Someone recently asked, "What is The Elf on the Shelf?". I wanted to say, "Have you been living under a rock?," but then I remembered it was only 5 years ago that I started partaking in this why the f--- have I started doing this time-consuming, often stressful tradition (I kid, I kid), so I digress...
The Elf on the Shelf Christmas Tradition that was created by two moms in the 1970’s (that apparently had nothing better to do with their time). The children’s book explains that Santa knows who is naughty and/or nice because he sends a scout elf to every home to watch children by day and reports to Santa at night (because that doesn’t sound creepy at all). The idea is to keep the spirit of Santa alive and has become a tradition in many homes around the world.
The best part of this tradition is (when it's over) the excitement each morning when the kids wake up and race around the house looking for their Elf to find out where it moved to in the night and what it has been up too and where it moved (because mornings aren’t hectic enough as it is).
First, buy your Elf on the Shelf set (it can be purchased at Target, Walmart or online at emeraldcoastkids.org, click the Amazon button). Once you receive it, you will name your Elf (usually some ridiculous name that you will have to live with for the next 10 years). The Elf then receives Christmas "magic" and flies to the North Pole each night to tell Santa about all of the day’s adventures (yeah, okay, the Elf's must be smoking something if he thinks a) he can fly; b) he talks to Santa; or c) you must be smoking something if you think the Elf can do these things). Each morning, the Elf returns to its family and sits in a different place to watch the fun (preferably not the parents bedroom - that would be way a little weird).
Most of us choose to have the Elf arrive after Thanksgiving, usually on December 1st, but there is no right day to bring the Elf to your home (the longer you wait the better because honestly, once you start, you can’t stop). Once you decide on a date, read the story to your children and then let the fun begin (fun, really? WTF? the holidays aren’t stressful enough as it is?).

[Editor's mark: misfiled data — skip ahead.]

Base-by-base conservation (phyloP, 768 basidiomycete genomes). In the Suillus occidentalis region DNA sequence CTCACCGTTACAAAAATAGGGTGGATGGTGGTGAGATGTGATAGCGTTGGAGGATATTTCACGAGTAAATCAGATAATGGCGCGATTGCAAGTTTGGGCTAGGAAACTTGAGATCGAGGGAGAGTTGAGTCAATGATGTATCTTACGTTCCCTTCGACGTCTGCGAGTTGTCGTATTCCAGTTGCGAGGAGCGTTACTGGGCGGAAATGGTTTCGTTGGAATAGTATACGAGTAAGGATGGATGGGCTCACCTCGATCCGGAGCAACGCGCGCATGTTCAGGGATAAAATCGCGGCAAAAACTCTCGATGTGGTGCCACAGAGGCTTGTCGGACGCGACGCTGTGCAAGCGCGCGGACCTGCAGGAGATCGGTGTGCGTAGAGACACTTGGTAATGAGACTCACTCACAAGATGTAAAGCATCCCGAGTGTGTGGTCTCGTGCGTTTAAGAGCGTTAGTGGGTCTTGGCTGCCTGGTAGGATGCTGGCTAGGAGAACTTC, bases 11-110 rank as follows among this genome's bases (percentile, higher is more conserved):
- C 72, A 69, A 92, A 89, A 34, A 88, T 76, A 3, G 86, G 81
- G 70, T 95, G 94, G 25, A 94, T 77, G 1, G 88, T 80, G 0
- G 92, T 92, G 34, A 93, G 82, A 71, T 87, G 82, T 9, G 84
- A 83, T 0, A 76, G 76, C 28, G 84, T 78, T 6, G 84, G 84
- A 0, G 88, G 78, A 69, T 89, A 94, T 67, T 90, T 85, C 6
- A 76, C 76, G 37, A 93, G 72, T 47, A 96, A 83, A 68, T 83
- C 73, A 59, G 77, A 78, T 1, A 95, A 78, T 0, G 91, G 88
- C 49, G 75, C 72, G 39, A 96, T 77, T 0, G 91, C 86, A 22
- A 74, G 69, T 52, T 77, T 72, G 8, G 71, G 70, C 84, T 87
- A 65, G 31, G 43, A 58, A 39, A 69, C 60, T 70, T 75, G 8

Remember, no one can “touch” the Elf except when you move it each night (unless you secretly step on it). If the children touch or move it, the Elf loses its magic forever (um, yeah, and ruin the lives of children everywhere… tissues anyone?). The Elf must move each night into a new location (this is where your creativity comes in, after drinking lots of wine & consulting with fellow Pinterest wannabes).
Those of us that have being participating in this tradition for years get excited to bring out the Elf (for about the first 5 minutes). However, by Day 4, we start blogging about how stressed we are to come up with new ideas and spend countless hours on Pinterest looking for ideas (all the while wishing we could set the damn thing on fire or give it to the dog for snack).
HAPPY MOM MEMORY: The best Elf memory I have is when our Elves surprised us when we arrived at our cabin for Thanksgiving. (We have two Elves because “Eli” couldn’t be found in the attic although I knew 100% he was up there – “Honey, can you pleaseeee just look one more time? I really don’t want to spend another $35 on this stupid thing.” Nonetheless, we had to buy another one [Ellie, his sister]. Of course we found Eli the next year.) When the kids went to put their suitcases in the closet, Eli & Ellie were in the closet playing a board game. The surprise, shock & smile on our youngest daughter’s face was priceless.
Instead of having the kids wake up excited to find their Elf, maybe we should divert their attention and try something even more shocking like waking them up with…
A smile and a back rub (in my house it’s more drill sergeant - HUT HUT HUT --- Hair, Underarms, Teeth);
The smell of fresh cooked bacon & eggs (seriously? if we remember to grab dry cereal or a pop tart on the way out the door, we’re having a good morning); or
Me being fully dressed before leaving (i.e., actually putting on a bra, putting on shoes, not slippers, etc.).
Well, it sounded good as I was typing… but in reality, that takes just as much effort, if not more, than planning the Elf adventures. Our kids grow up way too fast so if this silly tradition puts a smile on their faces, it’s worth a little argh!fagpdoiahdg moments on our end. I guess. That’s what being a mom is about. Right?
For more ideas, go to www.emeraldcoastkids.org(Etc./mommy madness/mommy blogs) or Pinterest is a great resource. Good luck and remember, make it fun and memorable, while drinking & cursing (heavily) and don’t hesitate to lean on your fellow mommy’s who are right there with you (With the lighter. Ready to burn. The damn Elf.). Enjoy!